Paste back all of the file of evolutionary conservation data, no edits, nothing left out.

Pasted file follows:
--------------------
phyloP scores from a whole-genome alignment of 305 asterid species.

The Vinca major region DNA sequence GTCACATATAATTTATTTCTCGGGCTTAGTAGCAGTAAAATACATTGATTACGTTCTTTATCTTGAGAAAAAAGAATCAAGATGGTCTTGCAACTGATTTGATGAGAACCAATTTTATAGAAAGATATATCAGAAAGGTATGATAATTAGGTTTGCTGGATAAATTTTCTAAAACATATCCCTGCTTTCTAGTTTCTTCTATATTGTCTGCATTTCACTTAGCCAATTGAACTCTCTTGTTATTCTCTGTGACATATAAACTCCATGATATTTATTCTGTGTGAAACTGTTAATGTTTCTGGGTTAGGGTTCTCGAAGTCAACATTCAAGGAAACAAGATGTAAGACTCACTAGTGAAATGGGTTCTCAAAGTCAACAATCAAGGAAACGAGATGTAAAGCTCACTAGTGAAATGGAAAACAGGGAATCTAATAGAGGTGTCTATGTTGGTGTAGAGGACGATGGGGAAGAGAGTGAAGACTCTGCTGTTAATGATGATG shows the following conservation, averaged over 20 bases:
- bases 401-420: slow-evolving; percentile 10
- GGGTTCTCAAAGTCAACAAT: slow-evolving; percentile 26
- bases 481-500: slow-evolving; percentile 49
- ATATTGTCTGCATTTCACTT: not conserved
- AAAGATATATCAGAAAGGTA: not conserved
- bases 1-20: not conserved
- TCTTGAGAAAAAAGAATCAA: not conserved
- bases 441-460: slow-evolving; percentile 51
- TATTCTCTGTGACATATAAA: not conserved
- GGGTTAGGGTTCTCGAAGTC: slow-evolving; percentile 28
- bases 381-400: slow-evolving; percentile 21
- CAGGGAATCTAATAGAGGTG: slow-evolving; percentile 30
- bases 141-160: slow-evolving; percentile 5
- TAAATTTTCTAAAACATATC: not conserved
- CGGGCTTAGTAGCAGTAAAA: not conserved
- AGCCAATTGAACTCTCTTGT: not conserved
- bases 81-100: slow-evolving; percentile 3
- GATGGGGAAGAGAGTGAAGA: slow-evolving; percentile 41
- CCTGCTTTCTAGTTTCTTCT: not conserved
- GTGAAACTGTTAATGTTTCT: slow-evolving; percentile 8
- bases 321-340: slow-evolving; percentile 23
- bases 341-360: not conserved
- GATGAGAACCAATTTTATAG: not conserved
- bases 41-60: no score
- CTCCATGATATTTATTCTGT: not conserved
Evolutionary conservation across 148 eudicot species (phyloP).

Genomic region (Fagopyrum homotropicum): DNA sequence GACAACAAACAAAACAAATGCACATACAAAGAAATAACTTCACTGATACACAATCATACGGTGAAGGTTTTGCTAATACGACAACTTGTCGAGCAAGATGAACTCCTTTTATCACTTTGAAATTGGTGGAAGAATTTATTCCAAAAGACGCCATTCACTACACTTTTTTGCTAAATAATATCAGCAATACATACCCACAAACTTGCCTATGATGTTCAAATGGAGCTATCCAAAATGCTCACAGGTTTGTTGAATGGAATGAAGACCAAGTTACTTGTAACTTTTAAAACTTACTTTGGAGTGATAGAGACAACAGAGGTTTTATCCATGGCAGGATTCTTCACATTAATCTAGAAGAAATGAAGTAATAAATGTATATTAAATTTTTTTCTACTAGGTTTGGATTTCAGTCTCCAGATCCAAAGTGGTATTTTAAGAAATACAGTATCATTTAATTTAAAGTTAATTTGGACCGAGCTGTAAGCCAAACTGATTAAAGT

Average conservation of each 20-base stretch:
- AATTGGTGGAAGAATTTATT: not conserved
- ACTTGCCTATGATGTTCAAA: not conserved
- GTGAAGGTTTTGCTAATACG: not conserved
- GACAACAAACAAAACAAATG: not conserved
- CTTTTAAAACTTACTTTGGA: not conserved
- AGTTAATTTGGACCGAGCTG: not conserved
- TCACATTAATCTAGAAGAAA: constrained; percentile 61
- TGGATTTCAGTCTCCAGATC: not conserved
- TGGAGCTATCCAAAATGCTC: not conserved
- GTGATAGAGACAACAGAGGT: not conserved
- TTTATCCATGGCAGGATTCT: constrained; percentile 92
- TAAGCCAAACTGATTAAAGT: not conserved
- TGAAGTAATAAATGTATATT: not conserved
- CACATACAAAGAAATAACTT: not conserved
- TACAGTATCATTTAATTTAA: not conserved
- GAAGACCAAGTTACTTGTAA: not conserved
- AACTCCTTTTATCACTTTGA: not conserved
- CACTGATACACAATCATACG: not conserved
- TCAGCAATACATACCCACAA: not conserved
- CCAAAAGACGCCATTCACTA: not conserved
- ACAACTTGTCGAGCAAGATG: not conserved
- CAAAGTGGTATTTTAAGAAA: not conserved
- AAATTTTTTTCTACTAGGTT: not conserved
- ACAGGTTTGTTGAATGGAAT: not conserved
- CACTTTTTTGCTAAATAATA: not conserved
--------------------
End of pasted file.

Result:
phyloP scores from a whole-genome alignment of 305 asterid species.

The Vinca major region DNA sequence GTCACATATAATTTATTTCTCGGGCTTAGTAGCAGTAAAATACATTGATTACGTTCTTTATCTTGAGAAAAAAGAATCAAGATGGTCTTGCAACTGATTTGATGAGAACCAATTTTATAGAAAGATATATCAGAAAGGTATGATAATTAGGTTTGCTGGATAAATTTTCTAAAACATATCCCTGCTTTCTAGTTTCTTCTATATTGTCTGCATTTCACTTAGCCAATTGAACTCTCTTGTTATTCTCTGTGACATATAAACTCCATGATATTTATTCTGTGTGAAACTGTTAATGTTTCTGGGTTAGGGTTCTCGAAGTCAACATTCAAGGAAACAAGATGTAAGACTCACTAGTGAAATGGGTTCTCAAAGTCAACAATCAAGGAAACGAGATGTAAAGCTCACTAGTGAAATGGAAAACAGGGAATCTAATAGAGGTGTCTATGTTGGTGTAGAGGACGATGGGGAAGAGAGTGAAGACTCTGCTGTTAATGATGATG shows the following conservation, averaged over 20 bases:
- bases 401-420: slow-evolving; percentile 10
- GGGTTCTCAAAGTCAACAAT: slow-evolving; percentile 26
- bases 481-500: slow-evolving; percentile 49
- ATATTGTCTGCATTTCACTT: not conserved
- AAAGATATATCAGAAAGGTA: not conserved
- bases 1-20: not conserved
- TCTTGAGAAAAAAGAATCAA: not conserved
- bases 441-460: slow-evolving; percentile 51
- TATTCTCTGTGACATATAAA: not conserved
- GGGTTAGGGTTCTCGAAGTC: slow-evolving; percentile 28
- bases 381-400: slow-evolving; percentile 21
- CAGGGAATCTAATAGAGGTG: slow-evolving; percentile 30
- bases 141-160: slow-evolving; percentile 5
- TAAATTTTCTAAAACATATC: not conserved
- CGGGCTTAGTAGCAGTAAAA: not conserved
- AGCCAATTGAACTCTCTTGT: not conserved
- bases 81-100: slow-evolving; percentile 3
- GATGGGGAAGAGAGTGAAGA: slow-evolving; percentile 41
- CCTGCTTTCTAGTTTCTTCT: not conserved
- GTGAAACTGTTAATGTTTCT: slow-evolving; percentile 8
- bases 321-340: slow-evolving; percentile 23
- bases 341-360: not conserved
- GATGAGAACCAATTTTATAG: not conserved
- bases 41-60: no score
- CTCCATGATATTTATTCTGT: not conserved
Evolutionary conservation across 148 eudicot species (phyloP).

Genomic region (Fagopyrum homotropicum): DNA sequence GACAACAAACAAAACAAATGCACATACAAAGAAATAACTTCACTGATACACAATCATACGGTGAAGGTTTTGCTAATACGACAACTTGTCGAGCAAGATGAACTCCTTTTATCACTTTGAAATTGGTGGAAGAATTTATTCCAAAAGACGCCATTCACTACACTTTTTTGCTAAATAATATCAGCAATACATACCCACAAACTTGCCTATGATGTTCAAATGGAGCTATCCAAAATGCTCACAGGTTTGTTGAATGGAATGAAGACCAAGTTACTTGTAACTTTTAAAACTTACTTTGGAGTGATAGAGACAACAGAGGTTTTATCCATGGCAGGATTCTTCACATTAATCTAGAAGAAATGAAGTAATAAATGTATATTAAATTTTTTTCTACTAGGTTTGGATTTCAGTCTCCAGATCCAAAGTGGTATTTTAAGAAATACAGTATCATTTAATTTAAAGTTAATTTGGACCGAGCTGTAAGCCAAACTGATTAAAGT

Average conservation of each 20-base stretch:
- AATTGGTGGAAGAATTTATT: not conserved
- ACTTGCCTATGATGTTCAAA: not conserved
- GTGAAGGTTTTGCTAATACG: not conserved
- GACAACAAACAAAACAAATG: not conserved
- CTTTTAAAACTTACTTTGGA: not conserved
- AGTTAATTTGGACCGAGCTG: not conserved
- TCACATTAATCTAGAAGAAA: constrained; percentile 61
- TGGATTTCAGTCTCCAGATC: not conserved
- TGGAGCTATCCAAAATGCTC: not conserved
- GTGATAGAGACAACAGAGGT: not conserved
- TTTATCCATGGCAGGATTCT: constrained; percentile 92
- TAAGCCAAACTGATTAAAGT: not conserved
- TGAAGTAATAAATGTATATT: not conserved
- CACATACAAAGAAATAACTT: not conserved
- TACAGTATCATTTAATTTAA: not conserved
- GAAGACCAAGTTACTTGTAA: not conserved
- AACTCCTTTTATCACTTTGA: not conserved
- CACTGATACACAATCATACG: not conserved
- TCAGCAATACATACCCACAA: not conserved
- CCAAAAGACGCCATTCACTA: not conserved
- ACAACTTGTCGAGCAAGATG: not conserved
- CAAAGTGGTATTTTAAGAAA: not conserved
- AAATTTTTTTCTACTAGGTT: not conserved
- ACAGGTTTGTTGAATGGAAT: not conserved
- CACTTTTTTGCTAAATAATA: not conserved